The Mediterranean island of Corsica, plagued by decades of separatist violence, rejected a French government offer of limited autonomy by a wafer-thin majority in a referendum on Sunday.
French President Jacques Chirac said that he regretted the outcome and released a statement saying the French state would continue to help the island and combat any violence.
Interior Minister Nicolas Sarkozy, who fought hard for a "Yes" vote in a part of France that was meant to be first to benefit from wider decentralization plans, said the "No" camp won with a score of 50.98 percent, versus 49.02 percent for the "Yes" side.
"The status quo stays," he said in a television appearance delayed by a count that went down to the last few thousand voting slips.
The island, which lies 160km south of France's Riviera coast, has been plagued by separatist violence since the mid-1970s and the conservative government in Paris billed the referendum as a historic chance to restore prosperity and peace.
Commentators offered various suggestions for the government failure, one of them being that voters who would have said "Yes" did not want to be in the same camp as radical nationalists.
Others attributed the tiny "No" victory -- by 2,190 votes -- to the complexity of the institutional reforms presented, fears that civil service jobs would be lost and confusion because there was no classic left-right divide on the issue.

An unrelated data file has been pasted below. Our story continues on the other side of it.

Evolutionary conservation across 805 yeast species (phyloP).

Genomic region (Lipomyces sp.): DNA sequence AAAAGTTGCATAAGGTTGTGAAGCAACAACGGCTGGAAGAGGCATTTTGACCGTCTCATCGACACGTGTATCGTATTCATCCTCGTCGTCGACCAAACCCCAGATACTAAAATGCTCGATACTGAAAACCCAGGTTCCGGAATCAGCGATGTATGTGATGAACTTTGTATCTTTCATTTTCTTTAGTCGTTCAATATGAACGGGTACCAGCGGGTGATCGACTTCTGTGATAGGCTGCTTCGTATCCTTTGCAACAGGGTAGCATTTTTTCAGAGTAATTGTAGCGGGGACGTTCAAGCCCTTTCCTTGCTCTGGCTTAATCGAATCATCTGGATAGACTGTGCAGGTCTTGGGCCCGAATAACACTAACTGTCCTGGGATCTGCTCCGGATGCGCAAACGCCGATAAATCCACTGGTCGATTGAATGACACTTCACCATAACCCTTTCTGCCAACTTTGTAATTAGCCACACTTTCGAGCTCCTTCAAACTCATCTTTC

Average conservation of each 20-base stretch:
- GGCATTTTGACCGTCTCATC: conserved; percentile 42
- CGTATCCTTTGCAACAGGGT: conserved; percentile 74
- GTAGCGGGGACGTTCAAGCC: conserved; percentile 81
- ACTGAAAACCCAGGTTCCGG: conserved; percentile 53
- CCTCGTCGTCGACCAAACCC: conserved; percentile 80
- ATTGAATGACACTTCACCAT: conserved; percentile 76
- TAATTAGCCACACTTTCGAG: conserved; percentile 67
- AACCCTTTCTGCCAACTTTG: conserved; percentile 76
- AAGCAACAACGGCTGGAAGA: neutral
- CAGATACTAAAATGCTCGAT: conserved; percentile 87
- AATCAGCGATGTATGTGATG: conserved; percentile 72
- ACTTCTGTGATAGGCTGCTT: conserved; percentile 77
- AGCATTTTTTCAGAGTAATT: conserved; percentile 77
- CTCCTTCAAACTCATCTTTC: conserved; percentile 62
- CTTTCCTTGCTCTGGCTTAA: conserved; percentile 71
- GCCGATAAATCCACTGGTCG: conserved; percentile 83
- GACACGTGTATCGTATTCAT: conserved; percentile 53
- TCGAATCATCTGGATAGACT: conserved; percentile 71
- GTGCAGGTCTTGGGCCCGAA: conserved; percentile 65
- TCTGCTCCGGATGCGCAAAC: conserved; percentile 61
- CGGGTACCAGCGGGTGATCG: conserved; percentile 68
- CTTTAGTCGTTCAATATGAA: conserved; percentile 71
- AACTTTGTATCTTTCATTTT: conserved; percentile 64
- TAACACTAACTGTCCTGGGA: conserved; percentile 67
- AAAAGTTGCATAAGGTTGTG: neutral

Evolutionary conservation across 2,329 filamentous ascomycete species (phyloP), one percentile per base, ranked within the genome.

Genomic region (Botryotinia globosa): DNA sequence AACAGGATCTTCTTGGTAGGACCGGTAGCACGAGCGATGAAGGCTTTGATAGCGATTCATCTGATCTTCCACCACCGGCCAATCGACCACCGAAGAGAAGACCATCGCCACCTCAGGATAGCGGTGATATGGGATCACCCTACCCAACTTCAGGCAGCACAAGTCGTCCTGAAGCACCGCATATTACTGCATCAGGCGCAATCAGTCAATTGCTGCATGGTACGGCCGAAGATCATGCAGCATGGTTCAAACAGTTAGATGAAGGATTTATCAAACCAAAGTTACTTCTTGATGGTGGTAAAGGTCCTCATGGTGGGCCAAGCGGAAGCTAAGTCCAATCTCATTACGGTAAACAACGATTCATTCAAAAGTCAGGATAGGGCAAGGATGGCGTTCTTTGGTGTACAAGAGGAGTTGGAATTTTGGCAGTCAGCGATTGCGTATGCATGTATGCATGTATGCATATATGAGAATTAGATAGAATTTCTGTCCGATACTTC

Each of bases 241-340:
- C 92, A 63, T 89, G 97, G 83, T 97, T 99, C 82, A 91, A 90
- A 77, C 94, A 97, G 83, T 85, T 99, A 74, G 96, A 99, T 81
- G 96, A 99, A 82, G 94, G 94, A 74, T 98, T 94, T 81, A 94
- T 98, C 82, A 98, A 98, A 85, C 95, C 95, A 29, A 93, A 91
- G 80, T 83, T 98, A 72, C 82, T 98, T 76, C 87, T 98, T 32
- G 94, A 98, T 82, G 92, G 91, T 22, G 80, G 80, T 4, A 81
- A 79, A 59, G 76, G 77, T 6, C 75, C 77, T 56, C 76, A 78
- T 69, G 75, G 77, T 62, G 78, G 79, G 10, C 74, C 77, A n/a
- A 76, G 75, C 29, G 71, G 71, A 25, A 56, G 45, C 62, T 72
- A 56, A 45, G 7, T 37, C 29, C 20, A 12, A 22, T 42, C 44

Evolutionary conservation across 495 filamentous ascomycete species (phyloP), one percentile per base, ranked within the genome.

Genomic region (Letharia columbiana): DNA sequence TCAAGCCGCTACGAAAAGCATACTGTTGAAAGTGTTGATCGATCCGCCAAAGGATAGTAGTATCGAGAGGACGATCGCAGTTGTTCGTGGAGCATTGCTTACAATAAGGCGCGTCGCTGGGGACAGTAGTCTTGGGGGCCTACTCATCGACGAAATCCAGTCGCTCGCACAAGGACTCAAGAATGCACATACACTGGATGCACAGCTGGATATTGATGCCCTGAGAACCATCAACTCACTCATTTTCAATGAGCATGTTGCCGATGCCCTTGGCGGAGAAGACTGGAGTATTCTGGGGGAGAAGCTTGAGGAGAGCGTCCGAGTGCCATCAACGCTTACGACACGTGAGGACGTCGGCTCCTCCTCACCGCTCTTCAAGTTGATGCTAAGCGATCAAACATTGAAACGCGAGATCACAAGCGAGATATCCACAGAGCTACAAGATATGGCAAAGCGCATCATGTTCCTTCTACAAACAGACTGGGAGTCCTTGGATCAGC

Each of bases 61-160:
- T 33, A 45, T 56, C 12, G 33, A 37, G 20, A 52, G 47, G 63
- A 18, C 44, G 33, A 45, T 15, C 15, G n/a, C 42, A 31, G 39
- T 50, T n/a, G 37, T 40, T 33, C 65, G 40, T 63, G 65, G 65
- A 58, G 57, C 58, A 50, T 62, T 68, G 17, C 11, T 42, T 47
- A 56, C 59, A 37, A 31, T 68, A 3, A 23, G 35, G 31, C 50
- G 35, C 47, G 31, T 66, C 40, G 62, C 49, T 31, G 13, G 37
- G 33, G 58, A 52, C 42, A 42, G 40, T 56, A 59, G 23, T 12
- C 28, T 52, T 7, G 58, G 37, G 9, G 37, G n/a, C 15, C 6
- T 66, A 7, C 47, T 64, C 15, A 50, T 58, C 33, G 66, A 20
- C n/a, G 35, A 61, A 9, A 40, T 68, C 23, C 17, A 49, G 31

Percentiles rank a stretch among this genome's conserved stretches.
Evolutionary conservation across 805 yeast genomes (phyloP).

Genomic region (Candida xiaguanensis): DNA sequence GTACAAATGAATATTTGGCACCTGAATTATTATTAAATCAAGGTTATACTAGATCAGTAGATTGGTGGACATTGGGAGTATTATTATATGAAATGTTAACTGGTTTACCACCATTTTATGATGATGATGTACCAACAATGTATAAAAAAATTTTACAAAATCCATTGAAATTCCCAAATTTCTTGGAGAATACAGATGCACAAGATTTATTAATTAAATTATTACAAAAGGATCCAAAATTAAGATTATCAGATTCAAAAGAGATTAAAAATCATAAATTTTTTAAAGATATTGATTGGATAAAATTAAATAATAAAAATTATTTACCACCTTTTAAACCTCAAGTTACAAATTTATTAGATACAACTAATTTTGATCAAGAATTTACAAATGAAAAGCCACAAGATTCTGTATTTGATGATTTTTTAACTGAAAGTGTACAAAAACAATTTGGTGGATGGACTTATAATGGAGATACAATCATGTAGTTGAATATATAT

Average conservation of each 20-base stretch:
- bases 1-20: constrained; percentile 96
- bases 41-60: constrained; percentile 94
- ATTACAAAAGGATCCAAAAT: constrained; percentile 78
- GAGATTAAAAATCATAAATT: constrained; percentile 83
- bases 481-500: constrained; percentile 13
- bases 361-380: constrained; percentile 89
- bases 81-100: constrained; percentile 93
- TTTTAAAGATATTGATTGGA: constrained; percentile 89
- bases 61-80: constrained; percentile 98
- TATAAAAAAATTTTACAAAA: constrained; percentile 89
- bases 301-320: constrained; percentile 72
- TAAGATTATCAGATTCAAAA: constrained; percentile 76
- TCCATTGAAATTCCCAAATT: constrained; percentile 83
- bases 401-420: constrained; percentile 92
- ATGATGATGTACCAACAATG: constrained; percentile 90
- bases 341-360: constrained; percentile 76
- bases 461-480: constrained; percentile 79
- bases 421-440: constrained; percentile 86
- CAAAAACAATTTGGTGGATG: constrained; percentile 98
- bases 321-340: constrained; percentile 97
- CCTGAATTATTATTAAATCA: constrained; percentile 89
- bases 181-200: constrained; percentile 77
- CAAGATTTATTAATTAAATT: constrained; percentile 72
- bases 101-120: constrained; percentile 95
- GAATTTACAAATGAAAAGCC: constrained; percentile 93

Some 191,000 voters were asked if they wanted to scrap two administrative departments and back changes that would give an assembly of locally elected politicians more say over matters such as tax, tourism and the environment.
Sarkozy said the turnout was 60 percent.
Despite the blow, Sarkozy echoed Chirac's vow of determination to ensure peace and security, saying: "The age of impunity is over."
Jean-Claude Casanova, an expert at the Paris Institute of Political Studies, said on LCI TV, "Corsica is less of a problem than Northern Ireland and it's less of a problem than the Basque country, so it should be solvable."
Sarkozy looked far happier on Saturday when he announced how police ended a four-year manhunt with the capture in Corsican scrubland of Yvan Colonna, chief suspect in the assassination in 1998 of the top state envoy on the island, Claude Erignac.
Prime Minister Jean-Pierre Raffarin said that other regions of France would still be able to take him up on his offer of the right to seek greater powers at local level, something he hopes will make the state more efficient and reduce public spending.
Corsica, birthplace of Napoleon Bonaparte, has been plagued for decades by Mafia-style racketeering as well as the constant, violence of rival separatist groups.
The latest cycle of violence began in 1975 when Chirac was prime minister. Two policemen were shot dead when they tried to flush gunmen out of a cave.
Guerrilla groups then launched a campaign for independence that most of the island's population of about 270,000 do not support, but dare not openly oppose.
Tourists, drawn to the turquoise seas and picture-book beaches, are a major source of income on an island otherwise dependent on state aid and civil service employment.
They have been unaffected by violence usually directed at state symbols.